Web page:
Best Of #5 Skin firmness evaluation with the DynaSKIN, a novel non-contact compression device by Oriflame and Eotech

4 August 2021

Evaluation of skin firmness by the DynaSKIN, a novel non-contact compression device, and its use in revealing the efficacy of a skincare regimen featuring a novel anti-ageing ingredient, acetyl aspartic acid

E. M. Kearney1, C. Messaraa1, G. Grennan1, G. Koeller2, A. Mavon1 and E. Merinville1

1Oriflame Research and Development Ltd, Bray, Co. Wicklow, Ireland and 2Eotech, Marcoussis, France

Skin Research and Technology 2016; 0: 1–14


One of the key strategies for anti-ageing in the cosmetics industry today is to target the structural changes responsible for ptosis of the skin, given its impact on age perception. Several objective and non-invasive methods are available to characterise the biomechanical properties of the skin, which are operator-dependent, involving skin contact and providing single-dimensional numerical descriptions of skin behaviour.
The research introduces the DynaSKIN, a device using non-contact mechanical pressure in combination with fringe projection to quantify and visualise the skin response in 3- dimensions. We examine the age correlation of the measurements, how they compare with the Cutometer, and measure skin dynamics following application of a skincare regimen containing established anti-ageing ingredients.


The DynaSKIN, in contrast to other wellestablished devices such as the Cutometer, uses positive compressive pressure to deform the skin and test its response to mechanical force application. The instrument releases a force calibrated jet of air, close to the skin surface, that creates an indentation deformation on the skin, thus simulating the consumer’s tactile judgement of firmness.

The 3-dimensional geometry of that deformation, and how the deformation recovers back to its normal state, is determined. This measurement corresponds to the mechanical properties of the skin in terms of how well it resists a compressive force, that is its stiffness or firmness, and thus characterises the skin structure and composition. The larger the deformation, the less firm the skin is, and more aged the skin structural components. The data treat the skin as a single material, thus taking into account the three-dimensional behaviour of the viscoelastic components of the skin singularly as one unit.

In the present work, we aimed first to identify the age-dependent measurements of the DynaSKIN instrument and to establish its sensitivity
to discriminate biomechanical properties at different ages. Secondly, we compared the DynaSKIN data with a large set of Cutometer variables. The third part of this research used the DynaSKIN to test the firming performance of an anti-ageing skincare regimen featuring acetyl aspartic acid (AAA), a novel ingredient that has previously demonstrated firming efficacy on the biomechanical properties of the cheek in a vehicle-controlled Cutometer study (24), and an anti-ageing tripeptide complex that strengthens the dermo-epidermal junction via collagen IV production (25).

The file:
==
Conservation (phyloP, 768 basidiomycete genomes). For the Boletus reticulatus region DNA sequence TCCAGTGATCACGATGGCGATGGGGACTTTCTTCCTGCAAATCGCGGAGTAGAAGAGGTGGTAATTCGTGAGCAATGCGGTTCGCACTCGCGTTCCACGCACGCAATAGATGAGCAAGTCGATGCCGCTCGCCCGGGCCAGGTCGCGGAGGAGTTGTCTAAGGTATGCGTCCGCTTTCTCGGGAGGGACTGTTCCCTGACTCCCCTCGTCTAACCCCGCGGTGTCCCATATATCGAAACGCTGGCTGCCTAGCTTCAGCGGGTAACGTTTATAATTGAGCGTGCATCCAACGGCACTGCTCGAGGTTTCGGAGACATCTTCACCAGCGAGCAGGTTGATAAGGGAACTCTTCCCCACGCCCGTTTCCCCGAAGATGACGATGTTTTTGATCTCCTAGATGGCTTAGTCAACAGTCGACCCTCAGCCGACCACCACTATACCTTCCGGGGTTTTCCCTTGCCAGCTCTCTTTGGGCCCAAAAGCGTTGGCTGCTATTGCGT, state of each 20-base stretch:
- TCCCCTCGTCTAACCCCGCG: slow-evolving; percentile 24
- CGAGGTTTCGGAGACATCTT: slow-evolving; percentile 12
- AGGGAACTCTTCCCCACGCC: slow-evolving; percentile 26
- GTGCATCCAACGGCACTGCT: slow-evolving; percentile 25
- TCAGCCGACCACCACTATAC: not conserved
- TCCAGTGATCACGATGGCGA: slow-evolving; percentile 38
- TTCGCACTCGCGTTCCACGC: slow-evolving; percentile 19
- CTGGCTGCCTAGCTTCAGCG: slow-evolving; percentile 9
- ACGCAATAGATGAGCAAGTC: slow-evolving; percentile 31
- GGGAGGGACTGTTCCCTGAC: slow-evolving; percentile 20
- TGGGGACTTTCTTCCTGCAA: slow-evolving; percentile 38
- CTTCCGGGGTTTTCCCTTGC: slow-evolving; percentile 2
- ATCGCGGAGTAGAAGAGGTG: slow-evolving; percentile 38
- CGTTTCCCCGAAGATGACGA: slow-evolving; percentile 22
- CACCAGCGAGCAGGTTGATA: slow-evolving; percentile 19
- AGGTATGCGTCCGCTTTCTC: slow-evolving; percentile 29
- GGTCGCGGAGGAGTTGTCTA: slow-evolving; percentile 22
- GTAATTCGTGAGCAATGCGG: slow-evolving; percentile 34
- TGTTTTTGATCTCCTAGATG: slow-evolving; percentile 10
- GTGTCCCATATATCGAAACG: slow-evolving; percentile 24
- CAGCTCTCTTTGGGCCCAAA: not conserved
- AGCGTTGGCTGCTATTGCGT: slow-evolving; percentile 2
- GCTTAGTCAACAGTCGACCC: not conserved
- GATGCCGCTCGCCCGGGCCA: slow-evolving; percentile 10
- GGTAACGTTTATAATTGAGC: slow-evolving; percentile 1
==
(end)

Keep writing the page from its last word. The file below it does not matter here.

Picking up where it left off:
The age-related changes detected here by the DynaSKIN are amongst the most specific of all the biophysical measurement techniques that
have investigated the mechanics of facial skin (28, 30), confirming the DynaSKIN as a highly reliable technique for examining the biophysical parameters of skin ageing. Operator-independent measurement, as well as the analysis of large areas of skin, allows the DynaSKIN to overcome some of the current challenges with existing methods. Building upon the traditional approaches to skin biomechanical evaluation, the action of blowing an air jet into the skin closely mimics consumer behaviour for testing skin firmness where the habit is to ‘press’ the skin. This further promotes the technique through its potential to generate consumer-relevant data, as well as opening new insights to skin behaviour that come from compression responses to complement the existing methods
in place. The DynaSKIN has successfully demonstrated measurement capability on the cheek, and this can extend to several other body sites such as the legs or arms, thus extending its relevance to several other cosmetic product targets. Finally, the three-dimensional visual representation provides a key additional output compared to the existing instrumentation that can strongly support the visual communication of product benefit to end-users. This is the first
time that skin biomechanical behaviour has been visually represented, with such high potential for communicating science to consumers.
We have also demonstrated the value of the DynaSKIN in the analysis of the impact that skincare formulations applied to facial skin have over time, through showing the firming ability of this skincare regimen on the skin.

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Skin and Technology Research

181. extract of Dynaskin evaluation of Skin firmness – Oriflame & Eotech .Kearney_et_al-2016-Skin_Research_and_Technology

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